, Step by step

Chicken ballotine on Puy lentils

Perfect for friends and an informal dinner party.

Mark Stower, Director of Food and Service.

Preparation Time: 15 mins

Cooking Time: 30 mins

Serves: 6


  • Step 1

    In a large saucepan heat the 25ml of oil and add the half the shallots. Now add the garlic and leeks. Cover with a lid and soften without colour over a medium heat.

  • Step 2

    Now add the spinach and season with salt and pepper.

  • Step 3

    Season the inside of the boneless chicken legs and divide the cooked spinach mix between them. Roll the chicken legs up and wrap in tinfoil. Leave in the fridge for later.

  • Step 4

    When ready to cook, place the chicken in the oven and cook on a high heat – 170°C, until the chicken is fully cooked approximately 25 minutes.

  • Step 5

    Heat the rest of the oil and add the shallots then cooked carrots. Cook for 1 minute without colour and then add the lentils to reheat them. Season with salt and pepper.

  • Step 6

    Remove the foil from the legs and place them under a grill to crisp up the skin. Divide the lentils between the plates and then slice each leg into four and arrange on the plate with the drumstick whole.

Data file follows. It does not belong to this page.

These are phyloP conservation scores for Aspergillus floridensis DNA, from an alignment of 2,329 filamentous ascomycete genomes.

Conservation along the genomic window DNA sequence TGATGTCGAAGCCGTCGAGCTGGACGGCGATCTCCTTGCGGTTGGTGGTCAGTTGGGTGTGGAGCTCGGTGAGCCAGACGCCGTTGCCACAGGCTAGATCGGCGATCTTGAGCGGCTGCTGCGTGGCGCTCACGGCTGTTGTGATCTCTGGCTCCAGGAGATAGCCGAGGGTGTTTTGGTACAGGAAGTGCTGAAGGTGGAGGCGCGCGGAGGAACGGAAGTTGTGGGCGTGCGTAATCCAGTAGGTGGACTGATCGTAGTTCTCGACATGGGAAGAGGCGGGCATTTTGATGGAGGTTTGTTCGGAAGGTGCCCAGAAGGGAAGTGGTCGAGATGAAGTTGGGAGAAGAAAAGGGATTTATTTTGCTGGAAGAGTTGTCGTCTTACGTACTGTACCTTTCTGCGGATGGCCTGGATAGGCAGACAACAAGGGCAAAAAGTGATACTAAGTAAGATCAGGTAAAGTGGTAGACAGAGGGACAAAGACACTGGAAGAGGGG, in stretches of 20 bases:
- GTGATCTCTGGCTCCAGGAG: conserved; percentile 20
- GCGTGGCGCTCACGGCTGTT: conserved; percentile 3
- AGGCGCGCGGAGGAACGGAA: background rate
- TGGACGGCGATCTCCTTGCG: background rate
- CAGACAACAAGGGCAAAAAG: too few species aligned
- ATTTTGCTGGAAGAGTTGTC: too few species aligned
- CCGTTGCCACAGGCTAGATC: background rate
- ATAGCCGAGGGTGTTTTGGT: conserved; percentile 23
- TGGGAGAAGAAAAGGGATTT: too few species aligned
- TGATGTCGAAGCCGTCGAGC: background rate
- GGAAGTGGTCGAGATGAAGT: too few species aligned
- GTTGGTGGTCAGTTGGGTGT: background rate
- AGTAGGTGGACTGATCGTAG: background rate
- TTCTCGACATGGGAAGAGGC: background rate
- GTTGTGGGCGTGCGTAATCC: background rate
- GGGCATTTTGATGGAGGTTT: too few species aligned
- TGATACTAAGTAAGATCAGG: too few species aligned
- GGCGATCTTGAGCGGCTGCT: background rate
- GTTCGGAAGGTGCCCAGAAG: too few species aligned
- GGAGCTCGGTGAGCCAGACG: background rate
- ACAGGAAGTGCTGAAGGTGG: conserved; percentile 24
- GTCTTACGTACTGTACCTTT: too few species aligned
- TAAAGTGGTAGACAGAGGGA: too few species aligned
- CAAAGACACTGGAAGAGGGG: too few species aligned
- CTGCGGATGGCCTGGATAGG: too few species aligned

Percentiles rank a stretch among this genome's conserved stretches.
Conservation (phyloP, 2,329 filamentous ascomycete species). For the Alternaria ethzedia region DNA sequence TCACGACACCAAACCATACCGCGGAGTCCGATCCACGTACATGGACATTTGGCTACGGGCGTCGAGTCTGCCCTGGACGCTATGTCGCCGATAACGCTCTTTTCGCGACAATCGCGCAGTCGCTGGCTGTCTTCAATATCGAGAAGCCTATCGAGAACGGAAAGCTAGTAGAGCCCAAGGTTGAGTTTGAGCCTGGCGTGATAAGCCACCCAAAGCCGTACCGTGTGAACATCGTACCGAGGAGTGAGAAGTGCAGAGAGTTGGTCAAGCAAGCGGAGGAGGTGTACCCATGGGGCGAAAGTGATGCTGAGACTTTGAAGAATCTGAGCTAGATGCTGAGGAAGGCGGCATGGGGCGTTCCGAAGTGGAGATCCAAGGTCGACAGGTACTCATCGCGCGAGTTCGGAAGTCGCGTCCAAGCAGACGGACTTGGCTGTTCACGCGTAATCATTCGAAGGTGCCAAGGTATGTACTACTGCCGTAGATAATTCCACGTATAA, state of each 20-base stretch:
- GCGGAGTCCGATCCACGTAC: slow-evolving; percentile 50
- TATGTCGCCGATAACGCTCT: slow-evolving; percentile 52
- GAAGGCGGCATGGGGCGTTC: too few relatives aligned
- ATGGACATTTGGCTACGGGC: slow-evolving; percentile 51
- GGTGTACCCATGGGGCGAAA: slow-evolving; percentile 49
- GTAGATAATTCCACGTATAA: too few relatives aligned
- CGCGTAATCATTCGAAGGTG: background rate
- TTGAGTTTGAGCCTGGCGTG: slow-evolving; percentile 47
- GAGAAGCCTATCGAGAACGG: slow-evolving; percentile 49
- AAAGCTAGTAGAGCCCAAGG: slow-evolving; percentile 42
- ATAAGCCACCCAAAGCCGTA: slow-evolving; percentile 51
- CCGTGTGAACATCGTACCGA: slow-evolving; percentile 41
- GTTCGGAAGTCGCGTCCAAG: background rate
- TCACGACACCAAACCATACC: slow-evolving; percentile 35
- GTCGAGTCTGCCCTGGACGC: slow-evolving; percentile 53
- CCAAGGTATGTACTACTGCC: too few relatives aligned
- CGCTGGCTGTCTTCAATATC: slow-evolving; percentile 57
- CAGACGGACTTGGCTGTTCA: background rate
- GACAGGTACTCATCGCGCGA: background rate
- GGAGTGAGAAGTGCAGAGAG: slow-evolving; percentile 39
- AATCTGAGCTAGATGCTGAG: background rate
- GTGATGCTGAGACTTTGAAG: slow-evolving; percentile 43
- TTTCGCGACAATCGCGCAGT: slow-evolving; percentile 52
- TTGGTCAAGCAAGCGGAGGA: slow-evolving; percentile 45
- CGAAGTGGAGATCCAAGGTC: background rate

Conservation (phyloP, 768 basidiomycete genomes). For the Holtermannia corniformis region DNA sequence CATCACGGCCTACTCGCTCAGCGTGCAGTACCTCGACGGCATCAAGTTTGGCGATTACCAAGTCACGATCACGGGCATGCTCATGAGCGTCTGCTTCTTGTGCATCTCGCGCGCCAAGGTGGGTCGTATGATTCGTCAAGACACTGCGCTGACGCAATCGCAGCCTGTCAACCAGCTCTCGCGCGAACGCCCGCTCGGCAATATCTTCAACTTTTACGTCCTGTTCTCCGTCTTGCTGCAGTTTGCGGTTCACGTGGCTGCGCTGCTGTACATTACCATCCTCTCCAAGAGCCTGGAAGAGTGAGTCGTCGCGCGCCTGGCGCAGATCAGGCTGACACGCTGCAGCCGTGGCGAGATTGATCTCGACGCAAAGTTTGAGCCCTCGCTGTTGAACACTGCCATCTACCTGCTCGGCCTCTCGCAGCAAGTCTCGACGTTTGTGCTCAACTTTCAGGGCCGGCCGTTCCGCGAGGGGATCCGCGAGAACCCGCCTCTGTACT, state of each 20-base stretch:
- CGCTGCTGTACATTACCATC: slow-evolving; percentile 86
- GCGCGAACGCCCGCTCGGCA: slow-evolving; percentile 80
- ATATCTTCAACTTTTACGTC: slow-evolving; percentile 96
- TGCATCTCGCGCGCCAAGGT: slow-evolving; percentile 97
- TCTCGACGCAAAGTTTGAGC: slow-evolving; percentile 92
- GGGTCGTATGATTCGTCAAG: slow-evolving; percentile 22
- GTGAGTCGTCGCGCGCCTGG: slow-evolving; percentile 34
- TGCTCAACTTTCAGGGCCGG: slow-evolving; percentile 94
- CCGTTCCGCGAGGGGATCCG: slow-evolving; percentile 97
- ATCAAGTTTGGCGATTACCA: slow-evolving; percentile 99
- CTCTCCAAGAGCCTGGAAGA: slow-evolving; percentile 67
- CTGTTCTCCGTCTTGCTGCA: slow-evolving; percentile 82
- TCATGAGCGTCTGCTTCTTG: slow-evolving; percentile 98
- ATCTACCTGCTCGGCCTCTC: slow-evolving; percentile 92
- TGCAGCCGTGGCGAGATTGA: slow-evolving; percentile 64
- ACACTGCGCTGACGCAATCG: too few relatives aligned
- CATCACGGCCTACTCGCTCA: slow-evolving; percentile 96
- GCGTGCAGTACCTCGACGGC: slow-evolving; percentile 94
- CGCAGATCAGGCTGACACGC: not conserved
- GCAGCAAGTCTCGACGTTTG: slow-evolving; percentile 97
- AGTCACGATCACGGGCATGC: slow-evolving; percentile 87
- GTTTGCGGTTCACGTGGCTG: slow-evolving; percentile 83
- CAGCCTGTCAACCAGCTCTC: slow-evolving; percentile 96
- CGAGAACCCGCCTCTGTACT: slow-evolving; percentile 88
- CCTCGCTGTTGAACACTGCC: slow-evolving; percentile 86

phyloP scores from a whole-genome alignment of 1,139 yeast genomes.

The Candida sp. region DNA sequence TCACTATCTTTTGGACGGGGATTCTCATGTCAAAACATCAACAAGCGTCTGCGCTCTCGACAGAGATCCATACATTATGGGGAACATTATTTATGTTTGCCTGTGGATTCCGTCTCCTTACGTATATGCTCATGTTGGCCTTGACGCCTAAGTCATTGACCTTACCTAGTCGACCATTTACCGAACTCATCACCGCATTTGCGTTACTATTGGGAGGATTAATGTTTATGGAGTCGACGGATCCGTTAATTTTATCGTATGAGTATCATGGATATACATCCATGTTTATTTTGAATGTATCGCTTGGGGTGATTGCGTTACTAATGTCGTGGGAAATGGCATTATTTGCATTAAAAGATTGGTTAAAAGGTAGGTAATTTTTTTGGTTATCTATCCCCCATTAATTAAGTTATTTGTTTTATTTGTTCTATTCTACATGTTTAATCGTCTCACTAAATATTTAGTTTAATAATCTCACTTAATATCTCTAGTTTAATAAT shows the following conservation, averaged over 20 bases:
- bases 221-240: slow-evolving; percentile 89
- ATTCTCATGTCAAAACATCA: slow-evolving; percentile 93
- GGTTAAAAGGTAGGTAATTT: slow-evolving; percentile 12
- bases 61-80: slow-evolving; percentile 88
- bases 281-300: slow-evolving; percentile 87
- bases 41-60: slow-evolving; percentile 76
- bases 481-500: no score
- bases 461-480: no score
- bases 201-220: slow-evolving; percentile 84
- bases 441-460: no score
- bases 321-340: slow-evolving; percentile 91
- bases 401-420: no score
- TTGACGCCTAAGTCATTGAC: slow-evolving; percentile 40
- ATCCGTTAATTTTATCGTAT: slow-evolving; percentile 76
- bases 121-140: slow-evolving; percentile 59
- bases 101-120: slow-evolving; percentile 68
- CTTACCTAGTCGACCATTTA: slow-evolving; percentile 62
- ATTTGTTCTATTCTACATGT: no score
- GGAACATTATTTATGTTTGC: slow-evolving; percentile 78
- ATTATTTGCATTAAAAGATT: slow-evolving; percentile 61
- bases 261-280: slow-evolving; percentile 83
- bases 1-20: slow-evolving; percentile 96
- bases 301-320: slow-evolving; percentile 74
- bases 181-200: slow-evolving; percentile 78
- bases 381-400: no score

• Step 7

    Drizzle some balsamic glaze over the chicken and serve.


This month Mark has taken a classic dish – chicken ballotine – and given it a healthy twist by making a vegetable stuffing – rather than using the traditional meat or creamy mousses – making this a much lighter and healthier dish.

The ballotine is served on a bed of puy lentils. These dark blue-green, speckled lentils are slightly peppery and hold their shape on cooking. They don’t need to be pre-soaked and are easy to cook – just simmer for 20-25 minutes in water or stock and add some fresh herbs for extra flavour.

Lentils are legumes – believed to be one of the first foods ever cultivated and thought to have originated in Central Asia. They grow in pods like peas and there are dozens of different varieties. Puy lentils take there name from the Le Puy-en-Velay area in France where they are grown.

Lentils are particularly rich in protein, and also provide lots of fibre, vitamin B1, folate and minerals including zinc and iron.

The puy lentils in this dish count as one of the daily 5 portions of vegetables/fruit and the vegetable stuffing provides another half a portion. Serve the chicken with a green vegetable and there’s another! Who said eating more vegetables was difficult?